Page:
Last weekend, Chris Jericho defeated Hangman Page to become the inaugural All Elite Wrestling World Champion. It has been well documented how Jericho celebrated with “a little bit of the bubbly” and then had the title temporarily removed from his grasp (since returned), but Jericho’s win made me think about the first top champion for other organizations. Obviously, Jericho’s name value and popularity make him a good flag-bearer for a promotion that is looking to bring in a mainstream audience on a major cable network (and I’m not just saying that because this is his website).
As I reviewed the list of inaugural top title holders, I found a rather unique mix of legendary champions, confusing title creations, and interesting trivia notes. Here’s a look at the inaugural top champions for nine North American based companies through the years.
1948 – National Wrestling Alliance – Orville Brown
This is a classic wrestling trivia question. Who was the first National Wrestling Alliance World Heavyweight Champion? Orville Brown, who held one of the various incarnations of a “World Title” at the time, was recognized as champion when the NWA was first founded in July 1948. However, Brown would have his career ended in an automobile accident in 1949. Lou Thesz, who was the reigning National Wrestling ASSOCIATION champion, was given the National Wrestling ALLIANCE designation as well. Thesz would go on to defeat Baron Michele Leone for the Los Angeles-based version of the World Title three years later, creating the undisputed version of the World Championship (well, until some promoter decided to dispute it because they wanted their own World Title). Thesz, one of the greatest wrestlers in the history of the business, is generally credited with lifting the NWA World Title to the lofty status it would enjoy for decades after. He just wasn’t the first to hold it.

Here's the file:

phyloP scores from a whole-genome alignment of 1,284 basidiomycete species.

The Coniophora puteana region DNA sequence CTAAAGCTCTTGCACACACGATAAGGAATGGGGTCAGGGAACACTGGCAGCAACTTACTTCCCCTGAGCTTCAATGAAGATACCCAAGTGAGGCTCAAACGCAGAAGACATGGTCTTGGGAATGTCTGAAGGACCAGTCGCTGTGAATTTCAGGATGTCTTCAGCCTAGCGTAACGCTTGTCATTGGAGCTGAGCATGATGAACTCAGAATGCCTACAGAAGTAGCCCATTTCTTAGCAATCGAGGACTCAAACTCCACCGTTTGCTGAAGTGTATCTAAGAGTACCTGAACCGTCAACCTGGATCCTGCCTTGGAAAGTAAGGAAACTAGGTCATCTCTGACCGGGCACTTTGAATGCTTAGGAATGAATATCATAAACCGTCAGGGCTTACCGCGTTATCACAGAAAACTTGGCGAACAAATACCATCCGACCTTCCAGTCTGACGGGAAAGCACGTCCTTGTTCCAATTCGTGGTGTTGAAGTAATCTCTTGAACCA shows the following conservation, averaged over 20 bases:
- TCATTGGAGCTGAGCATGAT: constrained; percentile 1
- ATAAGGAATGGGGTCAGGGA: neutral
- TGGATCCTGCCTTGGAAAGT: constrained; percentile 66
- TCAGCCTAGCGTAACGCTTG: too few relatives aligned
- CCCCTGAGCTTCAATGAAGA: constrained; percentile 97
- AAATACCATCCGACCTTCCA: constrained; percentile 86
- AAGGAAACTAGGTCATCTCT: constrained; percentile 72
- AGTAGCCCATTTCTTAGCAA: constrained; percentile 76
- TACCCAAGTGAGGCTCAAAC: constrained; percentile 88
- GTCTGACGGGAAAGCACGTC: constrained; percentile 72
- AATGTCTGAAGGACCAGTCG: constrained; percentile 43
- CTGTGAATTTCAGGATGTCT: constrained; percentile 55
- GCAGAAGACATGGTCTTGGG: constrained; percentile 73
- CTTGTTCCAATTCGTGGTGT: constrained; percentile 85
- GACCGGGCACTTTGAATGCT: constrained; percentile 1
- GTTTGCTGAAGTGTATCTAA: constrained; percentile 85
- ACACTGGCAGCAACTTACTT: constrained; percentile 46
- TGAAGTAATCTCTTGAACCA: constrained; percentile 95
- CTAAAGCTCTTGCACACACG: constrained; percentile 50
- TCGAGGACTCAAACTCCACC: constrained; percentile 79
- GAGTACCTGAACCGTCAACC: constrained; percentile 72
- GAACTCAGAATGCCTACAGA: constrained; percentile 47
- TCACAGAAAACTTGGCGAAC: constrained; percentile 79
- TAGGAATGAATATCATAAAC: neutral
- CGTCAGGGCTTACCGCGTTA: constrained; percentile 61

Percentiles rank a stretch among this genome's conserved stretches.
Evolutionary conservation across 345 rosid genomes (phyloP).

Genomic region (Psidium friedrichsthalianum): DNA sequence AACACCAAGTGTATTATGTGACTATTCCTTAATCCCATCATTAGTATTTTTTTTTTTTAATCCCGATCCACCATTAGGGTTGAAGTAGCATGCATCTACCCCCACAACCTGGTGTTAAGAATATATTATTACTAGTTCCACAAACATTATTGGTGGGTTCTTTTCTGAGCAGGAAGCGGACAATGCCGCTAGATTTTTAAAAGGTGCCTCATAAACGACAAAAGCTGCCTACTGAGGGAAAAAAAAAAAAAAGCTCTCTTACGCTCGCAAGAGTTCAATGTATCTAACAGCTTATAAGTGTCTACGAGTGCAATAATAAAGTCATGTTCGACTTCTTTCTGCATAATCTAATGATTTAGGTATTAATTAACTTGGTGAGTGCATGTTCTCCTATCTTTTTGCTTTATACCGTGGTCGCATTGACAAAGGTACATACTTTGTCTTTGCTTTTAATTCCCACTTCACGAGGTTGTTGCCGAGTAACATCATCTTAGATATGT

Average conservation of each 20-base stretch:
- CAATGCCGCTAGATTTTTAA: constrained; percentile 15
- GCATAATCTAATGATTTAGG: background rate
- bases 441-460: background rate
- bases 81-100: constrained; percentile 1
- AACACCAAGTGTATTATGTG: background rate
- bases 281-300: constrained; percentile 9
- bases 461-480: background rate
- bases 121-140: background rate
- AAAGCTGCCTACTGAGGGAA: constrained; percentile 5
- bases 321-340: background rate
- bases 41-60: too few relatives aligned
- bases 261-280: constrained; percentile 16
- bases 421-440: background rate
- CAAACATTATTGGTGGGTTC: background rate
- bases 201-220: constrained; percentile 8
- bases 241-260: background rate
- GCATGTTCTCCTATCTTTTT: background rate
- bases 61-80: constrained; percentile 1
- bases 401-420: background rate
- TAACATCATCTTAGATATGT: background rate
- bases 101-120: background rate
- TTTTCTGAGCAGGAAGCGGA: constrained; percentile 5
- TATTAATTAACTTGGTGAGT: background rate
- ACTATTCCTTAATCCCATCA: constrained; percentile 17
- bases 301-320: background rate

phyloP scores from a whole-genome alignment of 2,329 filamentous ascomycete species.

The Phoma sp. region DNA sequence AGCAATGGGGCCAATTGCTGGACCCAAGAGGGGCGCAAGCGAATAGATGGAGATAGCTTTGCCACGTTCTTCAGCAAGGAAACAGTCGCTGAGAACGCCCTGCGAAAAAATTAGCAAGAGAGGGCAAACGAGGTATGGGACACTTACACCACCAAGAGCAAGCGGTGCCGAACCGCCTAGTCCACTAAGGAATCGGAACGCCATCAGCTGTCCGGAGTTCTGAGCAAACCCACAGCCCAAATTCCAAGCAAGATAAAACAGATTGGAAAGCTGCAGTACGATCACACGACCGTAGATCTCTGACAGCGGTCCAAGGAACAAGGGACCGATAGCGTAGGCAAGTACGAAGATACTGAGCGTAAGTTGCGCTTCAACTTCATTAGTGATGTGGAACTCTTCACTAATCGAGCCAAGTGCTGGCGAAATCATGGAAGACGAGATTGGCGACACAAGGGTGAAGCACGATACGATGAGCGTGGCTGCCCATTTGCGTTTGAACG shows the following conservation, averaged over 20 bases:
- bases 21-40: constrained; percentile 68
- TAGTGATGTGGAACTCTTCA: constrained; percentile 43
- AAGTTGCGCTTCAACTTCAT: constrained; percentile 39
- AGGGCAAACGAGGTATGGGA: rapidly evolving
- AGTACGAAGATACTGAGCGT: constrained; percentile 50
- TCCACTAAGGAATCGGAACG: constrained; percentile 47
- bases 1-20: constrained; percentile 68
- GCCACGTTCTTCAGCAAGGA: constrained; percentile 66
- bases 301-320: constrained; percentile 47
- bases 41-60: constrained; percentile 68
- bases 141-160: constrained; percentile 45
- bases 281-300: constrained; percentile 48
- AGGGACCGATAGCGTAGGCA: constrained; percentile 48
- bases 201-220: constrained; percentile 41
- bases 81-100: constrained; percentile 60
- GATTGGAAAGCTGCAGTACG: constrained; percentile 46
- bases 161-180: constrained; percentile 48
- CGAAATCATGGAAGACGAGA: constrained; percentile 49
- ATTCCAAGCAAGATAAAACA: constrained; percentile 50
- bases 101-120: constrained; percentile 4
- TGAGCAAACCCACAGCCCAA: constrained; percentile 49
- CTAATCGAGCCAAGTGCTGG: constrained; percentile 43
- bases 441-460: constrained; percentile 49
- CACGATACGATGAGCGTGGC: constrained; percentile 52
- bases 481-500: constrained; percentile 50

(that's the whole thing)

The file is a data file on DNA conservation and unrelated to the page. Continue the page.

The history of the NWA World Championship could take up several articles. From the “traveling champion” of the 70’s and 80’s to it becoming the centerpiece of Jim Crockett Promotions to the numerous revivals of the championship, it has been through a lot. Currently, Nick Aldis is recognized as the NWA World Champion, although the lineage has had numerous stops and starts in recent years.
1960 – American Wrestling Association – Pat O’Connor
When it comes to booking yourself on top, no one did it any better (or for longer) than Verne Gagne. In May of 1960, Gagne separated his Minnesota-based NWA territory away from the National Wrestling Alliance, creating the American Wrestling Association. It recognized then-NWA World Champion Pat O’Connor as the inaugural AWA World Champion, and he was given 90 days to defend the title against Gagne. Of course, O’Connor was with the NWA and wasn’t going to wrestle Gagne, so on August 16, 1960, Verne Gagne was awarded the AWA World Title for the first of what would be 10 title reigns, totaling more than 4,500 days with the title between 1960 and 1980, including one stretch from 1968 until 1975.
Obviously, the promotion was built around Gagne, and he even beat Nick Bockwinkel in his retirement match for the championship, which was then given back to Bockwinkel (what a great way to kick of a title reign, by losing the belt and then being given the belt back because your opponent retired). Maybe we shouldn’t be shocked that the AWA only lasted one decade following Gagne’s last title win. Then again, maybe we should be more shocked he didn’t come back for one more run with the belt.
1963 – World Wide Wrestling Federation (WWE) – Buddy Rogers
So, how and when exactly did Buddy Rogers become WWWF World Champion, the top title for what we now know as WWE? Well, if you watched TV at the time, you were told Rogers on a tournament in Rio De Janeiro for the belt, but that never happened. Rogers had been NWA World Champion but lost the title to Lou Thesz on January 24, 1963 in a one-fall match (title matches at the time were usually three falls). Vince McMahon Sr. and Toots Mondt, who promoted in the Northeast, refused to recognize the title change and broke away from the NWA to create the World Wide Wrestling Federation. Rogers was billed as their champion and was given the first WWWF World Title belt on April 11, 1963. However, some title histories, including WWE’s, list Rogers as getting the championship on April 25, 1963.
Regardless, Rogers was really a transitional champion here, as he would lose the title to Bruno Sammartino on May 17, 1963 at Madison Square Garden in New York City. The WWWF would build itself on Bruno’s back, as his seven year-plus reign established the promotion, which would eventually become the WWF and is now known as World Wrestling Entertainment. The title lineage for the championship was rather straightforward until the company would attempt various “brand splits” and create separate top championships, which would later be unified, then attempted again. However, it all leads back to Bruno winning the title from Rogers, who was the first champion (regardless of how it happened).